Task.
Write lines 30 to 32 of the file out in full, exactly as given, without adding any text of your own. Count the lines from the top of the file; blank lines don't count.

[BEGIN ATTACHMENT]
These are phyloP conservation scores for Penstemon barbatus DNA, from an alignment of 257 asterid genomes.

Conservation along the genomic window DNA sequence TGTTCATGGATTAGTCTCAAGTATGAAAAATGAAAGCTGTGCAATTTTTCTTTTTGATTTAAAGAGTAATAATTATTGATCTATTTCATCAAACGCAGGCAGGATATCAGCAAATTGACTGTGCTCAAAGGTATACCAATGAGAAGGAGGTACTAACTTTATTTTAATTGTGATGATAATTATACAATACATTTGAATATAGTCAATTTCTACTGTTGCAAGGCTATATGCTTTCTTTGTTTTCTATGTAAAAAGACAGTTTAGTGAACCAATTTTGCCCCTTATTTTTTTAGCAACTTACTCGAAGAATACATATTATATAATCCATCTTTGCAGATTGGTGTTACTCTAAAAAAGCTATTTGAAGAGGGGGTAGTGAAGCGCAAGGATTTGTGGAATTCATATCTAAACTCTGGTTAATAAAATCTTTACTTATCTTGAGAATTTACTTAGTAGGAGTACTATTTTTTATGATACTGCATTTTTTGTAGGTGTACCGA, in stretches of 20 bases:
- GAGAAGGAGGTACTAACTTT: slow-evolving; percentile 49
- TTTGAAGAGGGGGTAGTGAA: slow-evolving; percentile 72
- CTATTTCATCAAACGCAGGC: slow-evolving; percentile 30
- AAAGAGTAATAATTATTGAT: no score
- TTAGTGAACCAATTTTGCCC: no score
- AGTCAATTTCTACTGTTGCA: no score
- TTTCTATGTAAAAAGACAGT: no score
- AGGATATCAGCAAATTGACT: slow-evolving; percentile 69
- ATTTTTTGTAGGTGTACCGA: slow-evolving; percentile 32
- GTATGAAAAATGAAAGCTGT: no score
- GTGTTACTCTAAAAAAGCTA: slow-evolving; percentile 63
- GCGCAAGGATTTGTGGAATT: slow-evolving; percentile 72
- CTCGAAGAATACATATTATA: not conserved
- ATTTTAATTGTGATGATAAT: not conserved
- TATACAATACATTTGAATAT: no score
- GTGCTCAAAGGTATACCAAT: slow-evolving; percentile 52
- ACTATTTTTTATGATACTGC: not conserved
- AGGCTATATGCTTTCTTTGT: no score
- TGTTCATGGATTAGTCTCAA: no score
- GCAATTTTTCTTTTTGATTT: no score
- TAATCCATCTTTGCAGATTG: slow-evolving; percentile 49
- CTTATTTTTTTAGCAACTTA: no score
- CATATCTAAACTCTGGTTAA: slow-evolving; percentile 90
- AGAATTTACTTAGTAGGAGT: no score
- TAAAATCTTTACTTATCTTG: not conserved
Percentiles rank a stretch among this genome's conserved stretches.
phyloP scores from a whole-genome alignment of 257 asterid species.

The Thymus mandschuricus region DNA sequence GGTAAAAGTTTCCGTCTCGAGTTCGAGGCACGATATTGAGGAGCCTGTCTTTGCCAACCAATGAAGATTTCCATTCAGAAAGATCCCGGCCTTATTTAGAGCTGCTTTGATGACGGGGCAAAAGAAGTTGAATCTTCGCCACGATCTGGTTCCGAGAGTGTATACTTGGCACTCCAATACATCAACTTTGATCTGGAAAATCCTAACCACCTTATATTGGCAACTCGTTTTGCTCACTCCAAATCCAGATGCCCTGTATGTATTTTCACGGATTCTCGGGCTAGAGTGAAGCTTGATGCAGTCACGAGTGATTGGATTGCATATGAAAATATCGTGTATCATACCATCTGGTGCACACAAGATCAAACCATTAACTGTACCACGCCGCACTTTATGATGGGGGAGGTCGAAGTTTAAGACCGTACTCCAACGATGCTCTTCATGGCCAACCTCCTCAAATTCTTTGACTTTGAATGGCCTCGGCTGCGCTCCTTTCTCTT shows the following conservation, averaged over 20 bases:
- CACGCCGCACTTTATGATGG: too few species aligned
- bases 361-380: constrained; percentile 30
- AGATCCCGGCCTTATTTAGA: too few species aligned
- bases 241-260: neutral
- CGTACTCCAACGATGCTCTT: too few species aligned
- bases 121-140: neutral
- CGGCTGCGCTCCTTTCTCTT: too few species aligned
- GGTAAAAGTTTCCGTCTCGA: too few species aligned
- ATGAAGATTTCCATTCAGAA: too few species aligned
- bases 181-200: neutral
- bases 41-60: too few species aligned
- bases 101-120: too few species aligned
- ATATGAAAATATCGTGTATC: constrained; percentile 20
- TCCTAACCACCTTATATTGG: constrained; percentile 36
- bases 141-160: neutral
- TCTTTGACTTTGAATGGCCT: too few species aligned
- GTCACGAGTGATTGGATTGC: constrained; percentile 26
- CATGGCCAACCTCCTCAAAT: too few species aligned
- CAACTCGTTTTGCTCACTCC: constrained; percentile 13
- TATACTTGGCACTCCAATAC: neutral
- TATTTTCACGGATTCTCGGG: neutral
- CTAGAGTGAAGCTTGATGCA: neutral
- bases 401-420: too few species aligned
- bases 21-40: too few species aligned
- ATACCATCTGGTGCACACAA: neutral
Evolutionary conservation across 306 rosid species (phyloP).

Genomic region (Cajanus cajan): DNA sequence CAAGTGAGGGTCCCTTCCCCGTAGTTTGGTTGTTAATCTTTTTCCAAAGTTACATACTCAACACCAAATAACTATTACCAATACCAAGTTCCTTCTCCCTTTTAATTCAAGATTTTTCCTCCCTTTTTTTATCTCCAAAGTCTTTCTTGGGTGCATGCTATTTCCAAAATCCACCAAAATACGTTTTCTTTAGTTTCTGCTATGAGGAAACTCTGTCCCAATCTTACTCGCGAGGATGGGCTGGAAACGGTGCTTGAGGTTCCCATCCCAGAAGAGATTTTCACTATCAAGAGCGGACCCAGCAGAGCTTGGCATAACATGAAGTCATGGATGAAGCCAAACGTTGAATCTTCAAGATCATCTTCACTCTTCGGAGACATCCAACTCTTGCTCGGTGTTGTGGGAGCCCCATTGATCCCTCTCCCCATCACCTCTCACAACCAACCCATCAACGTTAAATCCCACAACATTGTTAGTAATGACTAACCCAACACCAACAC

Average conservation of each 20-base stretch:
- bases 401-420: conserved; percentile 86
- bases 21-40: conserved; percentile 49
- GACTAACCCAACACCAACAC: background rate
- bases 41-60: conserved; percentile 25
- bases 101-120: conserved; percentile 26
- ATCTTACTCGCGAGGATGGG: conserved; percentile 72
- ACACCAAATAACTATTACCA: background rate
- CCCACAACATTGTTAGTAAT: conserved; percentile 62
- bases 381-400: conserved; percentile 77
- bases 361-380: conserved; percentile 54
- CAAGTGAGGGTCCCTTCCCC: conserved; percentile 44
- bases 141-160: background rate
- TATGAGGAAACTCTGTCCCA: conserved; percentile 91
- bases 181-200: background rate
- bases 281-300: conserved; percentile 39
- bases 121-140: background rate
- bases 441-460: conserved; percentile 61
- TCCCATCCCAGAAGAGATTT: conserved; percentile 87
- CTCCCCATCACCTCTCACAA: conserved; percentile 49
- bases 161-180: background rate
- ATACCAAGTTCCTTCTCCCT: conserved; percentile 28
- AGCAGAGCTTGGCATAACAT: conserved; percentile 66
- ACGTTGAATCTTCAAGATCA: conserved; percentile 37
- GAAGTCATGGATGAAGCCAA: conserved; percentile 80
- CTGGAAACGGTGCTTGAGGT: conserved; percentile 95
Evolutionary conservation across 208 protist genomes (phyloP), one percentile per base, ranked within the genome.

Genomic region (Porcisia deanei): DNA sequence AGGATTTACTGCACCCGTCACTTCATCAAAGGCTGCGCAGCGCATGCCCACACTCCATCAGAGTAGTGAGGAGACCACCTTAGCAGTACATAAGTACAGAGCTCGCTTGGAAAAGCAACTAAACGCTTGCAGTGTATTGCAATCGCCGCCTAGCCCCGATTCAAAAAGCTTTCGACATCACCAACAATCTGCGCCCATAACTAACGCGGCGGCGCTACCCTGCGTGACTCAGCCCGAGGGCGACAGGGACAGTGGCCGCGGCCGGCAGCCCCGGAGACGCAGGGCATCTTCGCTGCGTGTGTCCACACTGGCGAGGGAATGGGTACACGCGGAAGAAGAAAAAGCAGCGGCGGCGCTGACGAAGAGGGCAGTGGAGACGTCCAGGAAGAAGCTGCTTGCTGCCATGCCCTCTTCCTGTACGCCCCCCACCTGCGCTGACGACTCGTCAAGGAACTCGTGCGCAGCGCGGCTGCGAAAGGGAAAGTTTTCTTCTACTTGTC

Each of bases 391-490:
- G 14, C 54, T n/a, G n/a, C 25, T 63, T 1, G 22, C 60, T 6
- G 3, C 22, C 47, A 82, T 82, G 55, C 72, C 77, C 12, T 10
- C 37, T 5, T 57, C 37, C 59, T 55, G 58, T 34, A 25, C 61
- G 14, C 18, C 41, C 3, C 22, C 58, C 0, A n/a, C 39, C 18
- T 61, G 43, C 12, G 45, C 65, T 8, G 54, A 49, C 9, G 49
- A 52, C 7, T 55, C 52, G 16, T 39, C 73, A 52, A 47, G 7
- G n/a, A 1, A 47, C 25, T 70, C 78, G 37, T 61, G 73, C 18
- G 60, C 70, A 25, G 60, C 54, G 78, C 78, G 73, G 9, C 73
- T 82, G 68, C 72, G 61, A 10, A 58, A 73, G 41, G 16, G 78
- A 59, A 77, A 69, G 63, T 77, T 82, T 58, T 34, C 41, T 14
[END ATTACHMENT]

The Thymus mandschuricus region DNA sequence GGTAAAAGTTTCCGTCTCGAGTTCGAGGCACGATATTGAGGAGCCTGTCTTTGCCAACCAATGAAGATTTCCATTCAGAAAGATCCCGGCCTTATTTAGAGCTGCTTTGATGACGGGGCAAAAGAAGTTGAATCTTCGCCACGATCTGGTTCCGAGAGTGTATACTTGGCACTCCAATACATCAACTTTGATCTGGAAAATCCTAACCACCTTATATTGGCAACTCGTTTTGCTCACTCCAAATCCAGATGCCCTGTATGTATTTTCACGGATTCTCGGGCTAGAGTGAAGCTTGATGCAGTCACGAGTGATTGGATTGCATATGAAAATATCGTGTATCATACCATCTGGTGCACACAAGATCAAACCATTAACTGTACCACGCCGCACTTTATGATGGGGGAGGTCGAAGTTTAAGACCGTACTCCAACGATGCTCTTCATGGCCAACCTCCTCAAATTCTTTGACTTTGAATGGCCTCGGCTGCGCTCCTTTCTCTT shows the following conservation, averaged over 20 bases:
- CACGCCGCACTTTATGATGG: too few species aligned
- bases 361-380: constrained; percentile 30